Robert noticed that the minstrel rode in a strange fashion with a longer stirrup than the Arabs and with his weight eased well forward. He picked his course by the stars-for they covered most of their way at night. Robert had a habit of watching the constellations and judged by the position of the Great Bear that they were working steadily east. The Milky Way-which Abdullah called the Path of the Wild Geese-was directly overhead as they dropped down into a country of baked clay, where the tents of the desert tribes were no longer to be seen.
Here when the moon waned they crossed by swimming a sluggish, reed-bordered river that Abdullah called the Frat and Robert thought was the Euphrates. It was well for the knight that long years in the saddle had hardened him for such a journey. Abdullah seemed to be made of iron, and Will Bunsley, ever on the lookout for traces of the raiders whom they followed, moaned and cursed with the weariness of the saddle and the plaguing of midges and huge flies.
Ahdullah had bartered in a Kurd village another pony for the archer and Bunsley changed saddle from one to the other, complaining bitterly that it was a sin to ask one man to do the work of two nags. Yet the hope of coming up with the men from Khar kept him from falling behind. Once they passed around a hamlet of merchants on the river that had been sacked and burned by the raiders, and Robert waxed thoughtful at seeing that the riders from Khar took spoil from Moslem and Christian alike. But in those days upon the desert floor he gave little heed to aught but the necessity for keeping pace with the minstrel, who rode recklessly through the night, and while the two Nazarenes slept, utterly wearied in the midday hours, played softly upon his lute and sang in a guttural speech that Robert had never heard before.
And this flight across a strange and barren land did much to ease the bitterness that had been in Robert. They hunted where they could and avoided the villages, and daily covered stretches that the crusader would not have thought possible. So the three rode from Palestine, one seeking the price of his life, another searching for a captive girl, and the third intent on keeping a rendezvous with his master, whose name he would not reveal.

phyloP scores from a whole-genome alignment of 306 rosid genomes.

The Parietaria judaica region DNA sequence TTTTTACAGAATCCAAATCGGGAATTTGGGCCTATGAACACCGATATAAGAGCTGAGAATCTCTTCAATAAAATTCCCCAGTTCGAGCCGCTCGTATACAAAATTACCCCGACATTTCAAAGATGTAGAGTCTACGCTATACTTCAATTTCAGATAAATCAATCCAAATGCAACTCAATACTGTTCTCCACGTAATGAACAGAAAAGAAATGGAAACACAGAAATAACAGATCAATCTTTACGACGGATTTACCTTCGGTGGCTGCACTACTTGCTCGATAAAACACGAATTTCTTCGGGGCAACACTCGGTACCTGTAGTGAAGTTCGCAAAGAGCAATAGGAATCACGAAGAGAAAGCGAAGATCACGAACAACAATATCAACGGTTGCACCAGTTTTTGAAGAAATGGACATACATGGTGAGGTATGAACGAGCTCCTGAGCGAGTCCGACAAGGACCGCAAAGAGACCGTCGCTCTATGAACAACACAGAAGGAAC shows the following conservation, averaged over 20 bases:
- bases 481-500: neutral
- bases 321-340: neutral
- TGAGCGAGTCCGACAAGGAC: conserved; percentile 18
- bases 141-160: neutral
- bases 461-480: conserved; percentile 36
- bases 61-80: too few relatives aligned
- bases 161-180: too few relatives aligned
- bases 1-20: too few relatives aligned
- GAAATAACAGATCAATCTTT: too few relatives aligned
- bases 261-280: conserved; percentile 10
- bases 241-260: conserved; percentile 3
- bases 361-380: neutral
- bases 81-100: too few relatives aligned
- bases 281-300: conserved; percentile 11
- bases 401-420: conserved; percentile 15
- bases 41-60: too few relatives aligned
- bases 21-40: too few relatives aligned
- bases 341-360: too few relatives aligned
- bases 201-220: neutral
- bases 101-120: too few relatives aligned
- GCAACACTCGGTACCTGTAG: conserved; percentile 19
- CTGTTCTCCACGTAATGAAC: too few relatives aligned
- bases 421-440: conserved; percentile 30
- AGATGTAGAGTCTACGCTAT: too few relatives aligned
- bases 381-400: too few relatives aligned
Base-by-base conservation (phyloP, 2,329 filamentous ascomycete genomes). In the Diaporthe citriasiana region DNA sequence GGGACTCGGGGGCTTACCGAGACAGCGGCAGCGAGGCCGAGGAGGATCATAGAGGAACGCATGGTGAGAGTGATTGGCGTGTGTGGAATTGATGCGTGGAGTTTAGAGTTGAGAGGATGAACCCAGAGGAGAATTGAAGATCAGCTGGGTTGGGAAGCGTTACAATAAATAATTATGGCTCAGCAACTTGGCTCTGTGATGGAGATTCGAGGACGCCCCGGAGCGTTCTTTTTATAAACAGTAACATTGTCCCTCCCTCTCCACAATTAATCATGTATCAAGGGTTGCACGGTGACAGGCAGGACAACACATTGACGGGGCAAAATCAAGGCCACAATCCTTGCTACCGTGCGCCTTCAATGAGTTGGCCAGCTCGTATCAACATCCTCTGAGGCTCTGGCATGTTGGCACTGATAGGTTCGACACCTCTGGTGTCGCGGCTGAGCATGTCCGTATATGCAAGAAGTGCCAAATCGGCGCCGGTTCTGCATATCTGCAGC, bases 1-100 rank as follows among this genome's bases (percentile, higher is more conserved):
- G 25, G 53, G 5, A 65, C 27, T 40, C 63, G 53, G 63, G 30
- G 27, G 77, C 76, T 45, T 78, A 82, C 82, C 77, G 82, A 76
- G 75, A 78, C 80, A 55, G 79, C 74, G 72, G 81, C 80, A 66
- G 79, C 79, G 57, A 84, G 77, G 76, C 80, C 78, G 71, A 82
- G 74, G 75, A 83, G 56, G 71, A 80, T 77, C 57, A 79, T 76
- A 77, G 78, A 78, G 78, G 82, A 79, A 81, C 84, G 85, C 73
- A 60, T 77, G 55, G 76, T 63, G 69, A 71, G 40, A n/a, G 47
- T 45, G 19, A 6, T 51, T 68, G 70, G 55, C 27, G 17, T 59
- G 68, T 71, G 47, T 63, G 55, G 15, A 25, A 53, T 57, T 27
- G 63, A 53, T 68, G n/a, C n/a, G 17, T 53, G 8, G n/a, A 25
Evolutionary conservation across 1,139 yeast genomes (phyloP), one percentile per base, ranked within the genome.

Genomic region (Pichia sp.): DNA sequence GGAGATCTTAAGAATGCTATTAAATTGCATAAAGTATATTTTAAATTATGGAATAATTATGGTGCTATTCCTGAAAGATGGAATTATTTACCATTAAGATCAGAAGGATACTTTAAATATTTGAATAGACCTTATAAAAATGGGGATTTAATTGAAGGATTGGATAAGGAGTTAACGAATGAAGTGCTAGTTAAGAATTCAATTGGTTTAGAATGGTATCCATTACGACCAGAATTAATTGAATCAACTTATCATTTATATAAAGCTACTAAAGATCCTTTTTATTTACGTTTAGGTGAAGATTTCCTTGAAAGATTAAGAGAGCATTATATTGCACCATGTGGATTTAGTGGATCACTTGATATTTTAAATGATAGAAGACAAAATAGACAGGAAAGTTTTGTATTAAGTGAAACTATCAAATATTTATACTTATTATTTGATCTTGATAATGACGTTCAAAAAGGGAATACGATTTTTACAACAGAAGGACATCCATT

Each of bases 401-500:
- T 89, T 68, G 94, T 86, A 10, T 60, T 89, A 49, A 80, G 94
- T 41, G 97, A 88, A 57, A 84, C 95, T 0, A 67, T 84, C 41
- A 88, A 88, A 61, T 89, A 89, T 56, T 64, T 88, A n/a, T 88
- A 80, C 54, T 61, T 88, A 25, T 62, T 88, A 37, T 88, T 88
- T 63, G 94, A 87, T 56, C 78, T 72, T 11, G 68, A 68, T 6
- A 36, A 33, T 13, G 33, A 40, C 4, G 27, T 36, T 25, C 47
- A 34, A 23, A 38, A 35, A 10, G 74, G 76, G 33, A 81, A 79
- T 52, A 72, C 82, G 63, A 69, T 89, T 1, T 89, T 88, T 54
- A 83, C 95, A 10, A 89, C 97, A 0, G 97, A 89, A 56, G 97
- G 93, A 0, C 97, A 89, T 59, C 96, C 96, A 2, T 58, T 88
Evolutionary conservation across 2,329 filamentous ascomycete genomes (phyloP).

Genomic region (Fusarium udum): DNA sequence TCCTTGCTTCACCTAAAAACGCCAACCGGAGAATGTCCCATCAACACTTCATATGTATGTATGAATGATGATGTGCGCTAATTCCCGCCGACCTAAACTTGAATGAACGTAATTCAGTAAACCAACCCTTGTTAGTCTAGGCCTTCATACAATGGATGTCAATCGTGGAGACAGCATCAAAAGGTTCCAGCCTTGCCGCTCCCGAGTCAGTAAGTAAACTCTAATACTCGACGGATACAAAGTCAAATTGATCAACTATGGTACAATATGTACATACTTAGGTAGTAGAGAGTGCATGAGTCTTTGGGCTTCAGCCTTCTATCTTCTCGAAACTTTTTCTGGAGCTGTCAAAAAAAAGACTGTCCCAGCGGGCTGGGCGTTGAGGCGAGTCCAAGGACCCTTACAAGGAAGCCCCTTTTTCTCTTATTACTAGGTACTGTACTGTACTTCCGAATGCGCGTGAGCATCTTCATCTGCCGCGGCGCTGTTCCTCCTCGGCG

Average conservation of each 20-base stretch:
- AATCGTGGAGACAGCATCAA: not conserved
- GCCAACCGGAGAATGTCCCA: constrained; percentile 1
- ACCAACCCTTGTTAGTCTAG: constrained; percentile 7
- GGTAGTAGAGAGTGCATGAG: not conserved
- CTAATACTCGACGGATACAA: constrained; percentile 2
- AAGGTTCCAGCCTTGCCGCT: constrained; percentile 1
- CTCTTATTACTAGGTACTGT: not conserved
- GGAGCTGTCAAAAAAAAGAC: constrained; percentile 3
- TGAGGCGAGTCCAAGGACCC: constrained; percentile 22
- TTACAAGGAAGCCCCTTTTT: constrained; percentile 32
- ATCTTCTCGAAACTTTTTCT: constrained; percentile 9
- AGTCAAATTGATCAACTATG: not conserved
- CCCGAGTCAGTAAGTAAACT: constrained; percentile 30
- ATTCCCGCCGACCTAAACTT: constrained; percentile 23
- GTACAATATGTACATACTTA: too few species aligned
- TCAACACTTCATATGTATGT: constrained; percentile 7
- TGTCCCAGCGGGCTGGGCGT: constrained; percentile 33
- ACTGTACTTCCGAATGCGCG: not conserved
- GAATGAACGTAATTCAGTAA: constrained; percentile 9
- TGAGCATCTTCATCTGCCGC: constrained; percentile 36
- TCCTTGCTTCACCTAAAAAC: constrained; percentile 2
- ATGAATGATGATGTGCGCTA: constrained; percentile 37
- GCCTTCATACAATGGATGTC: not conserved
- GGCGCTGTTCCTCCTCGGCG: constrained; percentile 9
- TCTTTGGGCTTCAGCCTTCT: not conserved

Unexpectedly, late one afternoon, they came to a muddy stream swift running between low, sandy banks-the boundary line of Khar, Abdullah said; and, pointing to clusters of skin tents on the far bank where some hundred horses were turned loose to graze, he added-
"The riders from Khar."
Chapter V
The Redbeard
It was too late to go back out of sight, for watchers on the other bank had seen them, and their horses were too weary to escape pursuit. Hesitation would have been fatal, and Robert urged his horse into the river, to be followed promptly by the minstrel.
Once they had climbed out on the sand drifts they were surrounded by dark-skinned warriors in silvered helmets-lean, slow-moving men who swaggered in crimson and white kaftans and polished hauberks, who took in every detail of the newcomers' steeds and trappings at a single glance and bared their teeth at Bunsley-who returned their scowls with interest.
"Kankalis, these," whispered Abdullah meaningly, "hillmen, Turkomans, and the best of the light cavalry of the master of Khar-our companions on the road to the Iron Gates, 0 Arslan. Be wily in talk, 0 Egyptian, and think before each word. Do not try to aid the redbeard if they seek him out for sport for their long knives."
Two mounted warriors who had been posted at the river pushed in between the strangers and the crowd, heedless of the insults hurled at them by those who were jostled by the ponies. Commanding Robert to follow, they conducted the three to a large tent where sat the leader of the band-an old man with a beak of a nose, his sword girdled high on his middle. He knelt on a silk carpet, casting knuckle-bones idly, and though he appeared scarcely to notice the strangers he looked them over carefully.
Abdullah related the tale agreed upon, that he, a minstrel wandering from Khar, had fallen in with an emir out of Cairo who journeyed to the court of the Throne of Gold, and with him one Nazarene, a captive taken in the valley of the Orontes. Inalzig Khan, as the leader of the Kankalis was called, did not see fit to ask them to sit as yet, although they had dismounted.
"Where are your followers, 0 valiant lion," he demanded of Robert ironically.
"Ask the kites and the wolves. They were slain in affrays with the Nazarenes and the Bedawans."
"Allah, can it be so? What do you seek of me?"
"Guidance and protection through the Iron Gates."
The khan bared long teeth in a mocking smile.
"Nay, you know not the Gates. Who can protect a stranger who lacks the right to enter?"
Knowing that a display of temper was expected of him, at this, Robert touched his sword-hilt.
"By the ninety and nine holy names, does a son of the Seljuks and a great-grandson of a caliph take grass between his teeth to bespeak a gatekeeper?"